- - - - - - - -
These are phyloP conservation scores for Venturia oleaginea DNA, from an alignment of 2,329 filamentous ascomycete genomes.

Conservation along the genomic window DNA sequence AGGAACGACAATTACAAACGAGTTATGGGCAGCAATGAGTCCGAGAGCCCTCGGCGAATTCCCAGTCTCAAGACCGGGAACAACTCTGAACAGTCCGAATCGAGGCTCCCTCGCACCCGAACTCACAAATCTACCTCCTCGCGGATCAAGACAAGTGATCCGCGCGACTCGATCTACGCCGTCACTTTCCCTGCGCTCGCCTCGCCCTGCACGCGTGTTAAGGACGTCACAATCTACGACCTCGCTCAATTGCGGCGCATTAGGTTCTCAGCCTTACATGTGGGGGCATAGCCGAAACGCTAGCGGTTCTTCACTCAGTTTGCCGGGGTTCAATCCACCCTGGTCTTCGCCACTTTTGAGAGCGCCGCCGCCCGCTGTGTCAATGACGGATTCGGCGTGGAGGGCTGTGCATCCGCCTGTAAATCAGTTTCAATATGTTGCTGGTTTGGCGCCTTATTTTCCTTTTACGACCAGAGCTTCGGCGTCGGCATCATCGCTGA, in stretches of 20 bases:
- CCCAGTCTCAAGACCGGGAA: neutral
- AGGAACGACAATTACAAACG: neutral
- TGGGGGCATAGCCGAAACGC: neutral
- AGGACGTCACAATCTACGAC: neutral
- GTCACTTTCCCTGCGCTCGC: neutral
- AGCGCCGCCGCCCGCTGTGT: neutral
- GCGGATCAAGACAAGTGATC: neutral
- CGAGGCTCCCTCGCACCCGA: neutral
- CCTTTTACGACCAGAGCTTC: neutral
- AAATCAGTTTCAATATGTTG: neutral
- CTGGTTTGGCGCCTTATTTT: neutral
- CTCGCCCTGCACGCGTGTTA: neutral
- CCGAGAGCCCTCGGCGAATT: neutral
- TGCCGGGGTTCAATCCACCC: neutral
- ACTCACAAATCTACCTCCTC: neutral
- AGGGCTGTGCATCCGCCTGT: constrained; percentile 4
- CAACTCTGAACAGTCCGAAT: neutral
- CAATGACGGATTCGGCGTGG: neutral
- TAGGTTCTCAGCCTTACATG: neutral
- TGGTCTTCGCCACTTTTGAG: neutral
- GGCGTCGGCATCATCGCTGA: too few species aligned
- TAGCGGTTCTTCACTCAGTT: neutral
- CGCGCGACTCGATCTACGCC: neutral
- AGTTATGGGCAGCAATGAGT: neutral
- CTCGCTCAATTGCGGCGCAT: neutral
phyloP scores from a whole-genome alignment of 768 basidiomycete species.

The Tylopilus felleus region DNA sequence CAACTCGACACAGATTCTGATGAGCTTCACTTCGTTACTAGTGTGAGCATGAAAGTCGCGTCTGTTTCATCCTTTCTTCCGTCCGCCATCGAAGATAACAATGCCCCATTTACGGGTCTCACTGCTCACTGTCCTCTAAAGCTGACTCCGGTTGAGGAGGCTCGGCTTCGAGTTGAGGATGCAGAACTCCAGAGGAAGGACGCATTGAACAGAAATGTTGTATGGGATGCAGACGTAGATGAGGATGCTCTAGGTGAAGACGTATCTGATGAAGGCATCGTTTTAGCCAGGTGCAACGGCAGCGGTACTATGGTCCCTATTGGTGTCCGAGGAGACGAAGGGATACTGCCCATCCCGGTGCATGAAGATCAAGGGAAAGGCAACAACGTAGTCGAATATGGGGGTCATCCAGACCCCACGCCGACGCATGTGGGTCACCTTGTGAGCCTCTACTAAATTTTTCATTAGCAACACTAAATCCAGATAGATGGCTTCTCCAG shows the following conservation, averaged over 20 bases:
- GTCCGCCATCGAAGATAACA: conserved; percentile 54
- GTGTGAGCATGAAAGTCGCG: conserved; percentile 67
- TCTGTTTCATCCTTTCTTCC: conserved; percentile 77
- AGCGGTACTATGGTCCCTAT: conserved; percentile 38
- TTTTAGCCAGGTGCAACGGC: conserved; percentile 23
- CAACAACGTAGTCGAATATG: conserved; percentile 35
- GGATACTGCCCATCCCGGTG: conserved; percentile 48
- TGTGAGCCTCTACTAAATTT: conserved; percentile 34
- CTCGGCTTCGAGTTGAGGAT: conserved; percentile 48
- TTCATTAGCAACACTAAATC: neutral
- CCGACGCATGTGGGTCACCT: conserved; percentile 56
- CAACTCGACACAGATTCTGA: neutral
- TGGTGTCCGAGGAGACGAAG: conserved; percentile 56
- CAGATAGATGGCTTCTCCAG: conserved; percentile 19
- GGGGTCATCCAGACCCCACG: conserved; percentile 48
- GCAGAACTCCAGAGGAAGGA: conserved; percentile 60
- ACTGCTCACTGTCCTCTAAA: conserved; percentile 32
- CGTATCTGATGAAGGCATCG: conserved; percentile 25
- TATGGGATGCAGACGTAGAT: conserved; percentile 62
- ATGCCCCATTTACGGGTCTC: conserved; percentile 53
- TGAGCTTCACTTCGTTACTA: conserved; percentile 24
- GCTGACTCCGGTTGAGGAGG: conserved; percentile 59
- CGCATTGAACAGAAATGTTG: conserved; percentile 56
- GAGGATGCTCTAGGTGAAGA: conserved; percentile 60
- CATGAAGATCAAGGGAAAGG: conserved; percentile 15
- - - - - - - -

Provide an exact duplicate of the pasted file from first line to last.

These are phyloP conservation scores for Venturia oleaginea DNA, from an alignment of 2,329 filamentous ascomycete genomes.

Conservation along the genomic window DNA sequence AGGAACGACAATTACAAACGAGTTATGGGCAGCAATGAGTCCGAGAGCCCTCGGCGAATTCCCAGTCTCAAGACCGGGAACAACTCTGAACAGTCCGAATCGAGGCTCCCTCGCACCCGAACTCACAAATCTACCTCCTCGCGGATCAAGACAAGTGATCCGCGCGACTCGATCTACGCCGTCACTTTCCCTGCGCTCGCCTCGCCCTGCACGCGTGTTAAGGACGTCACAATCTACGACCTCGCTCAATTGCGGCGCATTAGGTTCTCAGCCTTACATGTGGGGGCATAGCCGAAACGCTAGCGGTTCTTCACTCAGTTTGCCGGGGTTCAATCCACCCTGGTCTTCGCCACTTTTGAGAGCGCCGCCGCCCGCTGTGTCAATGACGGATTCGGCGTGGAGGGCTGTGCATCCGCCTGTAAATCAGTTTCAATATGTTGCTGGTTTGGCGCCTTATTTTCCTTTTACGACCAGAGCTTCGGCGTCGGCATCATCGCTGA, in stretches of 20 bases:
- CCCAGTCTCAAGACCGGGAA: neutral
- AGGAACGACAATTACAAACG: neutral
- TGGGGGCATAGCCGAAACGC: neutral
- AGGACGTCACAATCTACGAC: neutral
- GTCACTTTCCCTGCGCTCGC: neutral
- AGCGCCGCCGCCCGCTGTGT: neutral
- GCGGATCAAGACAAGTGATC: neutral
- CGAGGCTCCCTCGCACCCGA: neutral
- CCTTTTACGACCAGAGCTTC: neutral
- AAATCAGTTTCAATATGTTG: neutral
- CTGGTTTGGCGCCTTATTTT: neutral
- CTCGCCCTGCACGCGTGTTA: neutral
- CCGAGAGCCCTCGGCGAATT: neutral
- TGCCGGGGTTCAATCCACCC: neutral
- ACTCACAAATCTACCTCCTC: neutral
- AGGGCTGTGCATCCGCCTGT: constrained; percentile 4
- CAACTCTGAACAGTCCGAAT: neutral
- CAATGACGGATTCGGCGTGG: neutral
- TAGGTTCTCAGCCTTACATG: neutral
- TGGTCTTCGCCACTTTTGAG: neutral
- GGCGTCGGCATCATCGCTGA: too few species aligned
- TAGCGGTTCTTCACTCAGTT: neutral
- CGCGCGACTCGATCTACGCC: neutral
- AGTTATGGGCAGCAATGAGT: neutral
- CTCGCTCAATTGCGGCGCAT: neutral
phyloP scores from a whole-genome alignment of 768 basidiomycete species.

The Tylopilus felleus region DNA sequence CAACTCGACACAGATTCTGATGAGCTTCACTTCGTTACTAGTGTGAGCATGAAAGTCGCGTCTGTTTCATCCTTTCTTCCGTCCGCCATCGAAGATAACAATGCCCCATTTACGGGTCTCACTGCTCACTGTCCTCTAAAGCTGACTCCGGTTGAGGAGGCTCGGCTTCGAGTTGAGGATGCAGAACTCCAGAGGAAGGACGCATTGAACAGAAATGTTGTATGGGATGCAGACGTAGATGAGGATGCTCTAGGTGAAGACGTATCTGATGAAGGCATCGTTTTAGCCAGGTGCAACGGCAGCGGTACTATGGTCCCTATTGGTGTCCGAGGAGACGAAGGGATACTGCCCATCCCGGTGCATGAAGATCAAGGGAAAGGCAACAACGTAGTCGAATATGGGGGTCATCCAGACCCCACGCCGACGCATGTGGGTCACCTTGTGAGCCTCTACTAAATTTTTCATTAGCAACACTAAATCCAGATAGATGGCTTCTCCAG shows the following conservation, averaged over 20 bases:
- GTCCGCCATCGAAGATAACA: conserved; percentile 54
- GTGTGAGCATGAAAGTCGCG: conserved; percentile 67
- TCTGTTTCATCCTTTCTTCC: conserved; percentile 77
- AGCGGTACTATGGTCCCTAT: conserved; percentile 38
- TTTTAGCCAGGTGCAACGGC: conserved; percentile 23
- CAACAACGTAGTCGAATATG: conserved; percentile 35
- GGATACTGCCCATCCCGGTG: conserved; percentile 48
- TGTGAGCCTCTACTAAATTT: conserved; percentile 34
- CTCGGCTTCGAGTTGAGGAT: conserved; percentile 48
- TTCATTAGCAACACTAAATC: neutral
- CCGACGCATGTGGGTCACCT: conserved; percentile 56
- CAACTCGACACAGATTCTGA: neutral
- TGGTGTCCGAGGAGACGAAG: conserved; percentile 56
- CAGATAGATGGCTTCTCCAG: conserved; percentile 19
- GGGGTCATCCAGACCCCACG: conserved; percentile 48
- GCAGAACTCCAGAGGAAGGA: conserved; percentile 60
- ACTGCTCACTGTCCTCTAAA: conserved; percentile 32
- CGTATCTGATGAAGGCATCG: conserved; percentile 25
- TATGGGATGCAGACGTAGAT: conserved; percentile 62
- ATGCCCCATTTACGGGTCTC: conserved; percentile 53
- TGAGCTTCACTTCGTTACTA: conserved; percentile 24
- GCTGACTCCGGTTGAGGAGG: conserved; percentile 59
- CGCATTGAACAGAAATGTTG: conserved; percentile 56
- GAGGATGCTCTAGGTGAAGA: conserved; percentile 60
- CATGAAGATCAAGGGAAAGG: conserved; percentile 15